Disturbingly, the deceleration is more rapid than even the Chinese government had anticipated no doubt precipitating China's biggest interest-rate cut in 11 years with the 108 basis point cut in one-year lending rates. However, according to Sternoff, the slowdown so far has been domestically led and not yet linked to the global cycle, more a consequence of China's slowing property sector affecting industries such as cement, steel, cars, appliances, and furniture.

Residential construction represents a significant 12% of Chinese GDP. Though not a real estate bust per se, (there are no Mortgage backed securities or other forms of securitization and housing is purchased with 25-30% down payments) property prices are down probably 5-10% nationwide with higher end apartments in larger cities down markedly more. Real estate transaction volume has fallen off a cliff.

Though Sternof expects Chinese GDP growth of about 7-8% next year, the composition of Chinese GDP growth is shifting away from resource intensive activities. He expects that state owned enterprises may well become acquisitive overseas as global valuations provide opportunities.

Other presenters had rather bleak views of Europe suggesting that most European authorities did not have a pro-active view of stimulus programs and that no governments had the skills of a Larry Summers or Paul Volcker in handling crises. Their conclusion in short, it is wrong to think that despite the steepness of the price waterfall, it is wrong to think that commodities have bottomed.

Roger Kubarych of UniCredit and a former associate of Henry Kaufman suggested that a reasonable fiscal stimulus plan of perhaps $400 Billion for the new Obama regime could include 4 segments:

  1. Low to middle income tax benefits
  2. A business investment tax credit or R&D tax credit
  3. A program to stop foreclosures or a plan to help states and municipal governments buy foreclosed properties
  4. An infrastructure building plan
It seems that many commodity traders are perplexed by the rather tight correlation of commodities to one another, not just their price movement relative to securities. It is unusual for industrial commodities such as base metals or energy which are clearly sensitive to economic activity to correlate this well with agricultural products that generally have little sensitivity to the economy.

As well, most commodities tend to bottom at their marginal cost of production, yet many instances were cited where producers, starved for working capital in the credit crunch, are willing to produce under their full cost of production merely to access cash flow.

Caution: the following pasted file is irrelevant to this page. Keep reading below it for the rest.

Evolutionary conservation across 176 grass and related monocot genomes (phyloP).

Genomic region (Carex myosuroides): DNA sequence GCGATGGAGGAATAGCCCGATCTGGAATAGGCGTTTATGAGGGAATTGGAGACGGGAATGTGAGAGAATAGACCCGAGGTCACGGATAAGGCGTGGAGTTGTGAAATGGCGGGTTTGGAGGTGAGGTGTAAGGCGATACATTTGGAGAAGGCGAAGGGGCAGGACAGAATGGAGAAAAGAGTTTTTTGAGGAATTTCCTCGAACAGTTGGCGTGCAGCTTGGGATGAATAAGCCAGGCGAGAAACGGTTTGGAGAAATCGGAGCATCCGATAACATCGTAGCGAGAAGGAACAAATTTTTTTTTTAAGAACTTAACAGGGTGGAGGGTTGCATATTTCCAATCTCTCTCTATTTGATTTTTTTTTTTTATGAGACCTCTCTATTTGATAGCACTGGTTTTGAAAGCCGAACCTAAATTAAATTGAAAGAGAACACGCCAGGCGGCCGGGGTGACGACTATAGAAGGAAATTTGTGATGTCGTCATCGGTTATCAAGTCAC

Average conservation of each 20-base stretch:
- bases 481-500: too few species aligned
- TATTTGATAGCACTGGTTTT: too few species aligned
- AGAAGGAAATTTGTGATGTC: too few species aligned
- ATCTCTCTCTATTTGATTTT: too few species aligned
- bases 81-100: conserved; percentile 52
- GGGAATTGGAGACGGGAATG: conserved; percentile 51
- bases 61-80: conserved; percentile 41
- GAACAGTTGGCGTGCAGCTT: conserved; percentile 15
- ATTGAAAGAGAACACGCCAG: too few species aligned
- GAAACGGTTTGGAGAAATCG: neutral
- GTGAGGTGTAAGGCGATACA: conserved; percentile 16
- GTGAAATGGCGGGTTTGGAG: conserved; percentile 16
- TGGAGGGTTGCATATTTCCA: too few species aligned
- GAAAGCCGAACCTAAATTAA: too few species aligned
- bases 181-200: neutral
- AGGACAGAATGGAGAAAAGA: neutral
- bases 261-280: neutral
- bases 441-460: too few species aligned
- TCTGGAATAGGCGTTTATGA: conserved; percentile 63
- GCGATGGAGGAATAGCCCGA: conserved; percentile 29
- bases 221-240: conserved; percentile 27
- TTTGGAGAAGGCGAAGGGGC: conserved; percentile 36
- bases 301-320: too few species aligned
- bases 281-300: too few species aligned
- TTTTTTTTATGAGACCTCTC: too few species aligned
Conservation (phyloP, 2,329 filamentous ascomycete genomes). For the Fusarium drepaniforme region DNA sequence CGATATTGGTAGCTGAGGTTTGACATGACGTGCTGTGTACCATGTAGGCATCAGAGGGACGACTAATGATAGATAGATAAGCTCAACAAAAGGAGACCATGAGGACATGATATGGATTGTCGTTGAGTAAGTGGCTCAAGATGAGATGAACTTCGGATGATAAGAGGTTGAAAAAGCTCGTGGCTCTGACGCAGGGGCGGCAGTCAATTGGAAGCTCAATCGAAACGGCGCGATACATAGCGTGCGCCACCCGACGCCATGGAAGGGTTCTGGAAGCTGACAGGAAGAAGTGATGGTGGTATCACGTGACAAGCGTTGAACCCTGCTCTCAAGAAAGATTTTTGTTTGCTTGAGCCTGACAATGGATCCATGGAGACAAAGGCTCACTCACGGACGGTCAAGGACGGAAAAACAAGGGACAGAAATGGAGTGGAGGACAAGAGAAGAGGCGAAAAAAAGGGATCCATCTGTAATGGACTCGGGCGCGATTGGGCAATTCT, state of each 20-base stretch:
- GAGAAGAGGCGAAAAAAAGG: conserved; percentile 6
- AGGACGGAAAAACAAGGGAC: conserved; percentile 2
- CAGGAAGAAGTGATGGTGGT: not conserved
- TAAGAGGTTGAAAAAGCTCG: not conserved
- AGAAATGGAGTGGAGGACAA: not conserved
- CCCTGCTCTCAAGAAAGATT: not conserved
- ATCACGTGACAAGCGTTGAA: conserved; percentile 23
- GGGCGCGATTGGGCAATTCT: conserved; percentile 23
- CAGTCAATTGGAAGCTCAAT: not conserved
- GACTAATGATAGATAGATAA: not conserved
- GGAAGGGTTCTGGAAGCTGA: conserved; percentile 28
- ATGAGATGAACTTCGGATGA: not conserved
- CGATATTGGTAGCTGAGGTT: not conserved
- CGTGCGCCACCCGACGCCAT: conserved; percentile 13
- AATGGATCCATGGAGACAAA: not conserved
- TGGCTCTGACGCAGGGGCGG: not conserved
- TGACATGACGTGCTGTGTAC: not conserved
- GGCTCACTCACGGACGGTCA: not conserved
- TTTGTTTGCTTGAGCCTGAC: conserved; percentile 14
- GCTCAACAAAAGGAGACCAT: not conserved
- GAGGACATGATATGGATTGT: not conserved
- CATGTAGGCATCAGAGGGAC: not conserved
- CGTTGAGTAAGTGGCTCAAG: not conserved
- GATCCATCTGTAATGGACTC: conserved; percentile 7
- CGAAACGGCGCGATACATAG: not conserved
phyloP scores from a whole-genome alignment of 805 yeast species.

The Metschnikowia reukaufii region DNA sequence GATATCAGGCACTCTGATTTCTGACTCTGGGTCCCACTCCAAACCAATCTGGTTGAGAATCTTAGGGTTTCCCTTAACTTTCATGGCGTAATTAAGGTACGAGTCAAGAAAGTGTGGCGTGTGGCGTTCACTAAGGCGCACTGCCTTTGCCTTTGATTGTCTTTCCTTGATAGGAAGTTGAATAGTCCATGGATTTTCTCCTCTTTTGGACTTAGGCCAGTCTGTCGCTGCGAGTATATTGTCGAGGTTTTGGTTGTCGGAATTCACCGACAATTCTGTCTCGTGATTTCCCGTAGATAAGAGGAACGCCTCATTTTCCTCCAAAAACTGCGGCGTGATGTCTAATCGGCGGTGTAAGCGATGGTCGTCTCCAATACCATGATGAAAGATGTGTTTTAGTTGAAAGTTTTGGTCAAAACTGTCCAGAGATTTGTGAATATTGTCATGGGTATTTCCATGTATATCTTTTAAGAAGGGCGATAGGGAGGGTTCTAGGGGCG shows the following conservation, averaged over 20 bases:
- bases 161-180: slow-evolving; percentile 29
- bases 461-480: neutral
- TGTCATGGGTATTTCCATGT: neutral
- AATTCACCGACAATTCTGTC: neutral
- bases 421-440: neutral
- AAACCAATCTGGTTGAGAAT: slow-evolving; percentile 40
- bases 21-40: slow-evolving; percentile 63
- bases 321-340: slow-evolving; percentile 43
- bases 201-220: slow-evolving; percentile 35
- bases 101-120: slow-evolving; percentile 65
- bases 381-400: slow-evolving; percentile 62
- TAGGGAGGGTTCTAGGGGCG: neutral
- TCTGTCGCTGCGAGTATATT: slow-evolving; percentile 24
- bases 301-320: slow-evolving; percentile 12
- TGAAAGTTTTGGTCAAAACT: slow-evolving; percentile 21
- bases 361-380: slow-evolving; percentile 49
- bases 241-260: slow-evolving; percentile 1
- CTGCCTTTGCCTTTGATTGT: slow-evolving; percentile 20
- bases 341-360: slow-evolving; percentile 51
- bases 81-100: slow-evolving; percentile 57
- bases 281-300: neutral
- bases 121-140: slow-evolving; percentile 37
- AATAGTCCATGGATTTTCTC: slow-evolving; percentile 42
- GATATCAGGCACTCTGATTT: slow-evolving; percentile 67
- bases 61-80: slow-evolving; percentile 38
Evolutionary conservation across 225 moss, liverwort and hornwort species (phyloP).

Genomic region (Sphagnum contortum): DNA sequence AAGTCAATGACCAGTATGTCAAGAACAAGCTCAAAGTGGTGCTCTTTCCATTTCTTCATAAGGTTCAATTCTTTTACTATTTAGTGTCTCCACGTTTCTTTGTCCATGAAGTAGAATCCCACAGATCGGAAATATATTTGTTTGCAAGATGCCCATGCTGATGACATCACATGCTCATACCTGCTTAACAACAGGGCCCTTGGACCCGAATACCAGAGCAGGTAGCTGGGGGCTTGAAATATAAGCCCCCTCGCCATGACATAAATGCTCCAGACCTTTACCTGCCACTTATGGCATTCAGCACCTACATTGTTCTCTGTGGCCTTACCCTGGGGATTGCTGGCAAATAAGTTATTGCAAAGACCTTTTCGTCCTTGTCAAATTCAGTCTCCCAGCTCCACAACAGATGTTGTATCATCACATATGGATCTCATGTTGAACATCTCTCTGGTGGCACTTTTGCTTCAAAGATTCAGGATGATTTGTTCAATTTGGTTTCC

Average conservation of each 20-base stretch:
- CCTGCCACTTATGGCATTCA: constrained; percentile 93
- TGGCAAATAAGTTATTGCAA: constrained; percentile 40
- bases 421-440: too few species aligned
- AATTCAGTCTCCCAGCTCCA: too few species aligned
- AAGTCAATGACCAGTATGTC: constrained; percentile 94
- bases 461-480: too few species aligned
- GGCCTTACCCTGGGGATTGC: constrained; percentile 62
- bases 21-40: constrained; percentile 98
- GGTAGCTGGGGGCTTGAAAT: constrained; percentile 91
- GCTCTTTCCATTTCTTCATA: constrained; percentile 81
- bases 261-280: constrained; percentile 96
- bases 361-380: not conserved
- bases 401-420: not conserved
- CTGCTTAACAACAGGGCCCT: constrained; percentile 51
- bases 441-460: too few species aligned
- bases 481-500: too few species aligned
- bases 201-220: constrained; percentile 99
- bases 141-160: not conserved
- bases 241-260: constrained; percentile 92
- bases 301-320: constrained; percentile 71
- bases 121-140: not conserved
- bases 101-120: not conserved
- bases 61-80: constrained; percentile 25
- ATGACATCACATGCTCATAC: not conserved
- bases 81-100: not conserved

Another interesting presentation addressed timber as an uncorrelated commodity asset whose value creation is largely attributable to biological growth rather than inflation. Basically, value increases as tree diameter grows and if current prices for small diameter trees don't work for you, a tree will grow about 7% every year, so greater value should accrue over time.

A very broad spectrum of commodity topics was considered. My only complaint about the conference relates to no-shows-there were numerous no-shows among presenters who were scheduled to appear for some topic panels. Despite this annoyance, in my view, the conference was worth attending.

Historically, portfolio construction meant a split between stocks, bonds and cash. I believe that going forward, commodities will also be an important component for portfolio construction.

Opportunities exist for not only portfolio hedging because of their usual uncorrelated returns, but also for active management strategies that take advantage of unusual backwardation. Like capital markets, commodity markets are in disarray and bathed in horrible sentiment. Though highly volatile in physical or futures formats, structured products and commodity ETFs may offer individual investors better opportunities to participate. It is too important a market with too many unique characteristics to ignore.


At 2:16 PM, Blogger Alisa said...

I am new on My Investment Journey and am still trying to learn more about investing in commodities. There is just so much to learn. Thank you for sharing this information. I ran across some helpful information from another successful investor about commodities. There are several videos with him speaking about commodities vs stocks on my blog. I found the very helpful and interesting.

Check it out here:

Be well.